The Waiver enumerates 18 types of remuneration, referrals, and other charges that it exempts from sanctions under the Stark law, provided they meet the conditions outlined above, generally exempting:

  • Remuneration for goods or services that is below or above fair market value
  • Rental charges for real estate or equipment that are above or below fair market value
  • Medical staff incidental benefits and nonmonetary compensation that exceed statutory limits
  • Beneficial loan terms
  • Referrals that temporarily expand facility capacity above the number of operating rooms, procedure rooms, and beds for which the hospital was licensed on March 23, 2010
  • Referrals by a physician of a Medicare beneficiary for the provision of designated health services to a home health agency in which the physician (or an immediate family member of the physician) has an ownership or investment interest
  • Referrals by a physician in a group practice for medically necessary designated health services furnished by the group practice, either:
    • in a location that does not qualify as a “same building” or “centralized building,” or
    • to a patient in his or her private home, an assisted living facility, or independent living facility where the referring physician’s principal medical practice does not consist of treating patients in their private homes
  • Referrals by a physician to an entity with which the physician’s immediate family member has a financial relationship if the patient who is referred resides in a rural area
  • Referrals by a physician to an entity with whom the physician (or an immediate family member of the physician) has a compensation arrangement that does not satisfy the writing or signature requirement(s) of an applicable exception but satisfies each other requirement of the applicable exception, unless such requirement is waived under one or more of the blanket waivers set forth above

Examples of exempted remuneration, referrals, and conduct

The Waiver offers examples of where its blanket waivers may apply, such as:

  • To accommodate patient surge, a hospital rents office space or equipment from an independent physician practice at below fair market value or at no charge.
  • A hospital provides free use of medical office space on its campus to allow physicians to provide timely and convenient services to patients who come to the hospital but do not need inpatient care.
  • An entity provides free telehealth equipment to a physician practice to facilitate telehealth visits for patients who are observing social distancing or in isolation or quarantine.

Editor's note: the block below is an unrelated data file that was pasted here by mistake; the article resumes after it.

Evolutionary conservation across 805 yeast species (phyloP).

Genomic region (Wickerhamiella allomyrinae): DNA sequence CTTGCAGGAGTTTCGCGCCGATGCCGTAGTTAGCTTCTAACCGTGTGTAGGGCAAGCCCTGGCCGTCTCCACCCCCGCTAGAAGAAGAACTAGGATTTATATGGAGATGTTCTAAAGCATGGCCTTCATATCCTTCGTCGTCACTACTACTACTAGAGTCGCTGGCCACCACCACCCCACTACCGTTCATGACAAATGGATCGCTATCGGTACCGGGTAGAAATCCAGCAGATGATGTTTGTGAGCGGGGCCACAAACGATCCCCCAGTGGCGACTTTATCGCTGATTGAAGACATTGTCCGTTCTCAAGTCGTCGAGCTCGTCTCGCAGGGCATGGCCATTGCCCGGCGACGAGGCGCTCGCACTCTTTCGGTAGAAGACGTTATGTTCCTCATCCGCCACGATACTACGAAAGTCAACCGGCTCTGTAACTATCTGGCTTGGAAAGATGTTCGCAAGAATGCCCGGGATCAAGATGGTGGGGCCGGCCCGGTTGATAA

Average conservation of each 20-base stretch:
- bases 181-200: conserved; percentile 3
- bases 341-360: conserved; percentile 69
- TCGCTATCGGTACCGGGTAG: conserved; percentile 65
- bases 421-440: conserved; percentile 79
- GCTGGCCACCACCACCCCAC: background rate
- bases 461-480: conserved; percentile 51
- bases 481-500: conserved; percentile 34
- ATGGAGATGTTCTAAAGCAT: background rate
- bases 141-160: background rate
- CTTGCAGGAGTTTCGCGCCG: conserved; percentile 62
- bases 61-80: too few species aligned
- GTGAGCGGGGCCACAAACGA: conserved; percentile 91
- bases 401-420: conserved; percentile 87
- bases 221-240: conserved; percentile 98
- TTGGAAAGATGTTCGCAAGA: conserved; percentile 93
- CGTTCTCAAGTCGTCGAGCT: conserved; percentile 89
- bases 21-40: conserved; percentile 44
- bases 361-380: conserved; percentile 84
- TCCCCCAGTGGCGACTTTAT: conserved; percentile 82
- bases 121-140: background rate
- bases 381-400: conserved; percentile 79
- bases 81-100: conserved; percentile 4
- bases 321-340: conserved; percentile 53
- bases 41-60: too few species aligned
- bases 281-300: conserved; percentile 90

• With state approval (if required), a physician-owned hospital temporarily converts observation beds to inpatient beds or otherwise increases its inpatient bed count to accommodate patient surge during the COVID-19 outbreak in the United States.

OIG announcement

In an announcement dated March 30, 2020, HHS-OIG emphasized that it will provide flexibility to assist the health care community in responding to the COVID-19 crisis. Consistent with the agency’s mandate to protect the integrity of federal health care programs and the safety of beneficiaries, HHS-OIG stated that it is focused on ensuring that patients receive the care they need:

Health care organizations that need extensions of OIG deadlines, such as to produce data for an OIG review or to comply with a Corporate Integrity Agreement, are encouraged to ask their OIG contact. OIG will work with organizations on a reasonable solution.
For any conduct during this emergency that may be subject to OIG administrative enforcement, OIG will carefully consider the context and intent of the parties when assessing whether to proceed with any enforcement action.

While this statement should not be seen as countenancing otherwise high-risk behavior, it does provide comfort that efforts consistent with an intent to address the ongoing public health crisis will not be subject to undue restrictions.

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The temporary Stark Law waivers – which are retroactive to March 1, 2020, and stay in effect through the end of the emergency declaration – combined with the OIG’s message from leadership that indicates the Inspector General will exercise discretion and afford flexibility in evaluating non-safe harbored arrangements that providers devise to react to the COVID-19 crisis, carry broad implications for fraud and abuse rules covering health care providers. If you have any questions about these agency actions, or need assistance navigating the patchwork of temporary regulations arising in response to the novel coronavirus pandemic, please contact any of the authors of this alert or the Hogan Lovells attorney with whom you work most closely.


Authored by Thomas Beimers, Ron Wisor, Michael Theis, Jonathan Diesenhaus, and Matthew J. Piehl